Gatwick drone attack an 'inside job,' officials say
Inside knowledge of the airport allowed whoever did it to force 1,000 flights into a standstill
The drone attack that put Gatwick Airport at a standstill for 33 hours was likely an "inside job," airport officials have claimed, with Sussex Police in agreement that this is likely the case.
In an interview with the BBC's Panorama programme, Gatwick's chief operating officer Chris Woodroofe said: "It was clear that the drone operators had a link into what was going on at the airport."
The culprit could either see what was happening on the runway or was able to gain access to the airport's radio and internet communications, according to Woodroofe. Additionally, he or she knew the drone used wouldn't be seen by the DJI Aeroscope drone detection system Gatwick was testing at the time of the attack.
Woodroofe, who oversaw the airport's response to the chaos, said it did not overreact at the time. It is protocol to close the runway if a drone appears, and each time staff attempted to reopen the runway, the drone reappeared, he said.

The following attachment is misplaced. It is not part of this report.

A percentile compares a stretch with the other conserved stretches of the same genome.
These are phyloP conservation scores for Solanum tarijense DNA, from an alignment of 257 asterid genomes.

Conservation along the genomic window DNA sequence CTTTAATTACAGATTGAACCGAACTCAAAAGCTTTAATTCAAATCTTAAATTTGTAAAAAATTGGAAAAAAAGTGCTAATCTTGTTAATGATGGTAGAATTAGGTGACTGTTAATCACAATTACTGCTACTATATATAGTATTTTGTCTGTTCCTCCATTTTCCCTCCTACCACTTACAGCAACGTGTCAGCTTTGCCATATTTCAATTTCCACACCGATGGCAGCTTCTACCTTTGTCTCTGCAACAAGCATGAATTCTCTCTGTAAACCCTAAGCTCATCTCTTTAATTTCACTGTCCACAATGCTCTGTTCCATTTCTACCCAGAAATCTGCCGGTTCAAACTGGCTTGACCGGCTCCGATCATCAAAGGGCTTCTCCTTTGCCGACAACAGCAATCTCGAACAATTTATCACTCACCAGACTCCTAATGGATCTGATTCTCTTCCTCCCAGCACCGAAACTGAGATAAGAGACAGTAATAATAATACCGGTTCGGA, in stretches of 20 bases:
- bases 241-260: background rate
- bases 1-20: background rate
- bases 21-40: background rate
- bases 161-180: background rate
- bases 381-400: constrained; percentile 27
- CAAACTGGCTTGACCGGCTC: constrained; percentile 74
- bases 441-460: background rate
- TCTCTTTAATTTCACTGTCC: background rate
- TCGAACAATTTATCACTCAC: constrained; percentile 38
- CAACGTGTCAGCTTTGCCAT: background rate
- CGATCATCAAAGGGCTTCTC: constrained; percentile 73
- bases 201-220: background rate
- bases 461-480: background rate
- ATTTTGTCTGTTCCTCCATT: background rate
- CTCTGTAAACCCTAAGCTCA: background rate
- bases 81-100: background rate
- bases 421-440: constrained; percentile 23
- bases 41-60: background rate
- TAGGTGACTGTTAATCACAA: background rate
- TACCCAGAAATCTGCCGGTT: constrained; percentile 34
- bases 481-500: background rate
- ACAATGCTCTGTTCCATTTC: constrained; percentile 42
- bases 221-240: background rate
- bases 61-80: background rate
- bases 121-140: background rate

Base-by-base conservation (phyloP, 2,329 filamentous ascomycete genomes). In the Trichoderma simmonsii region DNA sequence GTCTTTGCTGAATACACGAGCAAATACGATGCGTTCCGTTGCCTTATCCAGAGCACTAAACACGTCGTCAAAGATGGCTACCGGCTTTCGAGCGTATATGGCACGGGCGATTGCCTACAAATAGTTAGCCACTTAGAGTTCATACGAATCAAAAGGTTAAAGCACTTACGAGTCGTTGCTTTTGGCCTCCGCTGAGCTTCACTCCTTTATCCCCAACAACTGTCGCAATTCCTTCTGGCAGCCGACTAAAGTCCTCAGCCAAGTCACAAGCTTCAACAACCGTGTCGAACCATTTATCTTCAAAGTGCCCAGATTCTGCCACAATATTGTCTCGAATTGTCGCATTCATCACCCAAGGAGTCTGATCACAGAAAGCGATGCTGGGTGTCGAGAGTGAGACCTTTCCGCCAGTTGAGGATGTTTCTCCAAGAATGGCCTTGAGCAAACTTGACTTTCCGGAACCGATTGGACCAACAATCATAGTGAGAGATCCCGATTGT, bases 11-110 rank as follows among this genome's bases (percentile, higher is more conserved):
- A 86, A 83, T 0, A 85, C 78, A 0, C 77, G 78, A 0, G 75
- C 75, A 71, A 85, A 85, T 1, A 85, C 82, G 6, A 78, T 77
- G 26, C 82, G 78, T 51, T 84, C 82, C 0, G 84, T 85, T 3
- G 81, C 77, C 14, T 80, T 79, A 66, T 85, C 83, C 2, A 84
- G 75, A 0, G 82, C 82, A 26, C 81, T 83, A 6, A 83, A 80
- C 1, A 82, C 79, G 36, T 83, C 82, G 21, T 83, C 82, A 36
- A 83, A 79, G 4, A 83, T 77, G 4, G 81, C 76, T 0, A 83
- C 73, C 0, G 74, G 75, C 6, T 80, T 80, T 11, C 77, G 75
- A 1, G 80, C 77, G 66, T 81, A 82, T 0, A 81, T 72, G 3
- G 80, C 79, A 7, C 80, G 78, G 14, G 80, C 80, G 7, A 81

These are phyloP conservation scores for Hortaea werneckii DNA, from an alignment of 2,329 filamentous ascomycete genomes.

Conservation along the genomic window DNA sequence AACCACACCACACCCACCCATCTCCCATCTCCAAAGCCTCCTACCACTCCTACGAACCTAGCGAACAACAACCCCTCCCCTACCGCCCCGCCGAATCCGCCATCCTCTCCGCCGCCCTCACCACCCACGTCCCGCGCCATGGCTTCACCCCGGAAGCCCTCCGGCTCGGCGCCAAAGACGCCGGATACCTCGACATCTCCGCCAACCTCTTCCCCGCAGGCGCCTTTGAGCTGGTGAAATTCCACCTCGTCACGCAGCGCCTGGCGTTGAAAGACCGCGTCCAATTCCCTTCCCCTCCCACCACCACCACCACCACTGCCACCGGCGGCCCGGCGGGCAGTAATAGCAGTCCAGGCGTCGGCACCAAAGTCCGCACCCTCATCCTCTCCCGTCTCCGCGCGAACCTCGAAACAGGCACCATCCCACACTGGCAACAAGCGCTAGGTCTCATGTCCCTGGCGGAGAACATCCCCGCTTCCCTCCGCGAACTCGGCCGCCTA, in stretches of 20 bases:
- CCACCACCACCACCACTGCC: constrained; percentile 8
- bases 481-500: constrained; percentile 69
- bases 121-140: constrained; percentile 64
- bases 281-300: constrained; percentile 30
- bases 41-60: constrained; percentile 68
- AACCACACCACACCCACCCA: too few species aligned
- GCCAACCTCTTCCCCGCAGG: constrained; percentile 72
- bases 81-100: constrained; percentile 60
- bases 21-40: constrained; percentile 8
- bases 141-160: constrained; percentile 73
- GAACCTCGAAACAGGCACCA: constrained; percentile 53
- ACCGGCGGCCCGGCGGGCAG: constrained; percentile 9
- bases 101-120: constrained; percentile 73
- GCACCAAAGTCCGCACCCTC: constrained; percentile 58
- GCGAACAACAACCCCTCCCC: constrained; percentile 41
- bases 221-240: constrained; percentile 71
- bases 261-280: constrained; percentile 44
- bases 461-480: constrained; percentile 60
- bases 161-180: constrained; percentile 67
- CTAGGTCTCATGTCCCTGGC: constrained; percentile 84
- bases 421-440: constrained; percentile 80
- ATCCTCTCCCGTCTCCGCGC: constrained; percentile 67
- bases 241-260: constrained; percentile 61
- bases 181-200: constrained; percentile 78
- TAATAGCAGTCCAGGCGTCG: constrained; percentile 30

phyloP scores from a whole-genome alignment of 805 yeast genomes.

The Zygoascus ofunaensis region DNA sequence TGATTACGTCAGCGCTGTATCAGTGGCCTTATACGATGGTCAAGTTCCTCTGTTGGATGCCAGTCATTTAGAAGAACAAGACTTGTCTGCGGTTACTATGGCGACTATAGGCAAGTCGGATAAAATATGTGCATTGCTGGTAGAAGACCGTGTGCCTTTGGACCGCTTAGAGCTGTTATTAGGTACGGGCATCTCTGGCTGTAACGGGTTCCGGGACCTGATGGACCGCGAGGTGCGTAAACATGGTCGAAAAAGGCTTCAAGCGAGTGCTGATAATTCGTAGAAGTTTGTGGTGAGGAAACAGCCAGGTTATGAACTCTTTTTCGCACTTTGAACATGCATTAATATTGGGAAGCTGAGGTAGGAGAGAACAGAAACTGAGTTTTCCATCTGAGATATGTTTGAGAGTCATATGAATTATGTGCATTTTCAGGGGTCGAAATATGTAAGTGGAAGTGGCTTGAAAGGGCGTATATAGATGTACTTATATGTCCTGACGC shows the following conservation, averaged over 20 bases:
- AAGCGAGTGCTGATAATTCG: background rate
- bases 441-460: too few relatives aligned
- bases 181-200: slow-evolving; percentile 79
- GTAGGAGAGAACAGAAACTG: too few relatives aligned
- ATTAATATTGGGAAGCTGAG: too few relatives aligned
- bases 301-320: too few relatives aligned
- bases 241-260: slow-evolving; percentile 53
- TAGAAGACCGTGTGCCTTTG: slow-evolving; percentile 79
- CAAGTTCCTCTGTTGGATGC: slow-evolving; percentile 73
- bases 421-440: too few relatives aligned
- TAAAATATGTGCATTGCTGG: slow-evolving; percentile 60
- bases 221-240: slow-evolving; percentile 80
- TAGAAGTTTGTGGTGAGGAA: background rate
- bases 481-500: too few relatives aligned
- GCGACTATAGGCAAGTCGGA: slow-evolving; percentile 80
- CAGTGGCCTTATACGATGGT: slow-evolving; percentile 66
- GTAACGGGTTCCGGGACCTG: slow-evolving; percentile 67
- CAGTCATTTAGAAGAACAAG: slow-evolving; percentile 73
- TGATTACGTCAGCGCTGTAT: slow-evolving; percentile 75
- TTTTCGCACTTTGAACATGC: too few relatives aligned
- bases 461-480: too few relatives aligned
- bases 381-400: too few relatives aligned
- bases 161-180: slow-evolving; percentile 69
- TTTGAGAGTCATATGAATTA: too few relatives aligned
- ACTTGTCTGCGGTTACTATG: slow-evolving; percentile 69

"There is absolutely nothing that I would do differently when I look back at the incident, because ultimately, my number one priority has to be to maintain the safety of our passengers, and that's what we did," said Woodroofe.
Roughly 140,000 passengers and 1,000 flights were stuck in the airport from 19 December to 21 December of last year. The drone was first spotted at 21:03 GMT on the 19th, and flights did not resume until 05:57 GMT on the 21st.
"It was terrible that 140,000 people's journeys were disrupted - but everyone was safe," he said.
Since the attack, Gatwick has implemented two sets of the AUDS (Anti-UAV Defense System) anti-drone system and spent 5m on counter-drone technology.
Woodroofe said that the airport tests the equipment by sending up a drone every day and "it finds that drone".